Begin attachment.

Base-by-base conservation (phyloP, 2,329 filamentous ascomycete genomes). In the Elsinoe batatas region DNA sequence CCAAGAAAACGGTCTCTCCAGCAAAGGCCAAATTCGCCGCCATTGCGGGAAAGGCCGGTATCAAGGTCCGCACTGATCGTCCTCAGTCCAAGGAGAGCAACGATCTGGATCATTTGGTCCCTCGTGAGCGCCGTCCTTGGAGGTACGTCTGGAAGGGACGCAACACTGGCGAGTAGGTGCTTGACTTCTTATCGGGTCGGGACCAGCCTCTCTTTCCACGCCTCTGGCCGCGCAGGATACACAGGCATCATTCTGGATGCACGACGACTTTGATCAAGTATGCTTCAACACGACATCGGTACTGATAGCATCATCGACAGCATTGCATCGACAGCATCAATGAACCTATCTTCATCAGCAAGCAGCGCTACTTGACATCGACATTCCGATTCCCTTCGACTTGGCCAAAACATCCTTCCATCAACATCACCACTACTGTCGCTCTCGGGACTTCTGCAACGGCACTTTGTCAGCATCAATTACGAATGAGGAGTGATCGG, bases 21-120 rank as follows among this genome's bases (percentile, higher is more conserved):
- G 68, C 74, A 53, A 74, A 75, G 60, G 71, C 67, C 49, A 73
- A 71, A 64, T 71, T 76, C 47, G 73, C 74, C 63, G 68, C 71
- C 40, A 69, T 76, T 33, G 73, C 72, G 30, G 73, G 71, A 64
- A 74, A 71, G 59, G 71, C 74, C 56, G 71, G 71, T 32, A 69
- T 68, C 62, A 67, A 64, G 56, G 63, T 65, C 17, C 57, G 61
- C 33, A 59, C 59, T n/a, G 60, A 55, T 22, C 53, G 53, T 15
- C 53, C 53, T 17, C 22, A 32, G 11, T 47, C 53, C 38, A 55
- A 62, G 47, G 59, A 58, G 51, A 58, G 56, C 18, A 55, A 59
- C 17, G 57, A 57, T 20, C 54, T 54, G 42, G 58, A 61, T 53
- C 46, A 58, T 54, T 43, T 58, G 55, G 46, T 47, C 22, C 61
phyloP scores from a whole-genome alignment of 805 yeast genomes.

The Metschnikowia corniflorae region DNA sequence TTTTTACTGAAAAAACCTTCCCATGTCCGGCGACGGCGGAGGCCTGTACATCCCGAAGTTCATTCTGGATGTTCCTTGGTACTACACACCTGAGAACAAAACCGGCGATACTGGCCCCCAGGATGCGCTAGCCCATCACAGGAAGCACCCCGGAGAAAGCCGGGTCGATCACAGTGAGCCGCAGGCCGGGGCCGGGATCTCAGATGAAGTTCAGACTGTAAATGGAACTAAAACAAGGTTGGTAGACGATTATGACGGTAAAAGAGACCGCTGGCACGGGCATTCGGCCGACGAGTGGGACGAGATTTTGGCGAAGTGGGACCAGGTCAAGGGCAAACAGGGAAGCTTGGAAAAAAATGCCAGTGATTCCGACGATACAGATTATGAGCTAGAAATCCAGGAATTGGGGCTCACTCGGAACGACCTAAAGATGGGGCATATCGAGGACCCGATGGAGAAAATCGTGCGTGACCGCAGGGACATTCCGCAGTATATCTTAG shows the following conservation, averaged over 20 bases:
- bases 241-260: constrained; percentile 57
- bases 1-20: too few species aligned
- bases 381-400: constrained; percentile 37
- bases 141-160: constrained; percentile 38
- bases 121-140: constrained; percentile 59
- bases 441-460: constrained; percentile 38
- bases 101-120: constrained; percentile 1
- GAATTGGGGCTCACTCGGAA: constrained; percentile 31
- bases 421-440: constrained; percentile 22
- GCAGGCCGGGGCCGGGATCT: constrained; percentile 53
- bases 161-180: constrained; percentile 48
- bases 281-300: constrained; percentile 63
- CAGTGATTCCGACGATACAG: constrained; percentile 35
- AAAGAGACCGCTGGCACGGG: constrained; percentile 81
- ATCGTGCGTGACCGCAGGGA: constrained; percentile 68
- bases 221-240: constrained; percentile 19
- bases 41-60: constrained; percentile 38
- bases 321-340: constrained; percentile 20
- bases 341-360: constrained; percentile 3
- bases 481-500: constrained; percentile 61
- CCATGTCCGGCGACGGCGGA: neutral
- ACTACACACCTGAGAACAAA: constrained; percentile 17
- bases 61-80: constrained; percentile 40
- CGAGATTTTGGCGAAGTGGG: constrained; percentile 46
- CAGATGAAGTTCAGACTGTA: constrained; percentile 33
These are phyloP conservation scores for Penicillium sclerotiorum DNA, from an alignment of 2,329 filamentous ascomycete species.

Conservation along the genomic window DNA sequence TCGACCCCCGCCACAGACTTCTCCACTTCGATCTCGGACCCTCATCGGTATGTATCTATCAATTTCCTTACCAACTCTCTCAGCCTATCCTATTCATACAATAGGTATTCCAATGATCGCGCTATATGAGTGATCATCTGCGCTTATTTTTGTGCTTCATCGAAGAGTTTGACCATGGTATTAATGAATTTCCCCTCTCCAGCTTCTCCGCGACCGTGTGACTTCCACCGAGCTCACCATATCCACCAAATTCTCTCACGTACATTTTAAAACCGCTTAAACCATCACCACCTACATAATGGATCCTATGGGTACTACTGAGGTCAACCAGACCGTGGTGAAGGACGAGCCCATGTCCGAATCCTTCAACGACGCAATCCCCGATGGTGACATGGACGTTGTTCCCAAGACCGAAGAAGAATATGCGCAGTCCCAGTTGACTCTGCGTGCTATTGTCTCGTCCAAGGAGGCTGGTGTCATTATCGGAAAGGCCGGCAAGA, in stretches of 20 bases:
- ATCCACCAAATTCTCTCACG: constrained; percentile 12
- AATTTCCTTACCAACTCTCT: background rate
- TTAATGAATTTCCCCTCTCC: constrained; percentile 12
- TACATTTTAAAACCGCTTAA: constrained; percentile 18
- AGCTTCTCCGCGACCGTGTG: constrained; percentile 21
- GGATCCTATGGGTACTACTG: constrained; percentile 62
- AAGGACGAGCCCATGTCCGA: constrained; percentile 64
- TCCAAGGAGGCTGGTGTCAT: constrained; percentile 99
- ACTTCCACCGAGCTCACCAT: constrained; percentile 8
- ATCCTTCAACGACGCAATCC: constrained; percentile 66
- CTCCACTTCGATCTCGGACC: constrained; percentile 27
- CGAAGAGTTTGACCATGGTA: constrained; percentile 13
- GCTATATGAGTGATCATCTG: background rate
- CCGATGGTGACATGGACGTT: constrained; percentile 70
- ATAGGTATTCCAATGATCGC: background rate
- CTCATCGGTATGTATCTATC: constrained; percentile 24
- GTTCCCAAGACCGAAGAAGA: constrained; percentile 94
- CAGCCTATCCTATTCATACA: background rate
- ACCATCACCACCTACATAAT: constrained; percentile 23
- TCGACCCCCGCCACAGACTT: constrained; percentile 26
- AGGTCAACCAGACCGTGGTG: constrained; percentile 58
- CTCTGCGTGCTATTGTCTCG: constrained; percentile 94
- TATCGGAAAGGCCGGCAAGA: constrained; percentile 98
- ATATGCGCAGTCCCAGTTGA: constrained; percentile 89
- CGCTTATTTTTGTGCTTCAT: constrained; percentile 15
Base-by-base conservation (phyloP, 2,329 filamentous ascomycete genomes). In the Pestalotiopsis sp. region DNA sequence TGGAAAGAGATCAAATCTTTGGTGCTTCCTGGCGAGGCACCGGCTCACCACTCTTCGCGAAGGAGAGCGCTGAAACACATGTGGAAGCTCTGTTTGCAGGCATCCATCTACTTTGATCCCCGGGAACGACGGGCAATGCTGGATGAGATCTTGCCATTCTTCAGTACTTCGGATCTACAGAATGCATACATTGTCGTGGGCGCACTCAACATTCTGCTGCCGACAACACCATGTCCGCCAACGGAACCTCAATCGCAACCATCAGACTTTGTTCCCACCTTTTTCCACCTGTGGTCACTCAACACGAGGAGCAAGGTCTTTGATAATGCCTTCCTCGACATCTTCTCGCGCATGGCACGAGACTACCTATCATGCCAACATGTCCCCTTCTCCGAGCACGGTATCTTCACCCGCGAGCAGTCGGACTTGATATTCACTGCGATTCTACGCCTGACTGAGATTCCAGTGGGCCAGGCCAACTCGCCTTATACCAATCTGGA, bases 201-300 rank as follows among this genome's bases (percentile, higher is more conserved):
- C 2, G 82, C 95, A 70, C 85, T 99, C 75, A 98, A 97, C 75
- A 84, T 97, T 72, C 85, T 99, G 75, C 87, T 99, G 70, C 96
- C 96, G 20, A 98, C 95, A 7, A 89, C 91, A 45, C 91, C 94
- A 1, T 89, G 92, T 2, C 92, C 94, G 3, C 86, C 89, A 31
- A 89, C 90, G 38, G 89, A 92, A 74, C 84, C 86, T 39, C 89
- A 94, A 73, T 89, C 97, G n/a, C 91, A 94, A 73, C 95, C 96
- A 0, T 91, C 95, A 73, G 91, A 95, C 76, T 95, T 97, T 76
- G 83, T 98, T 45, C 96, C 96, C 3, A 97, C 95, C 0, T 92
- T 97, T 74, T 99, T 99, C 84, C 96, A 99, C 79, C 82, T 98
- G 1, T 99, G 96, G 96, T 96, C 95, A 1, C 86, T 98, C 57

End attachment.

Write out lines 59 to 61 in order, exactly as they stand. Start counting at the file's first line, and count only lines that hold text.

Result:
- ACCATCACCACCTACATAAT: constrained; percentile 23
- TCGACCCCCGCCACAGACTT: constrained; percentile 26
- AGGTCAACCAGACCGTGGTG: constrained; percentile 58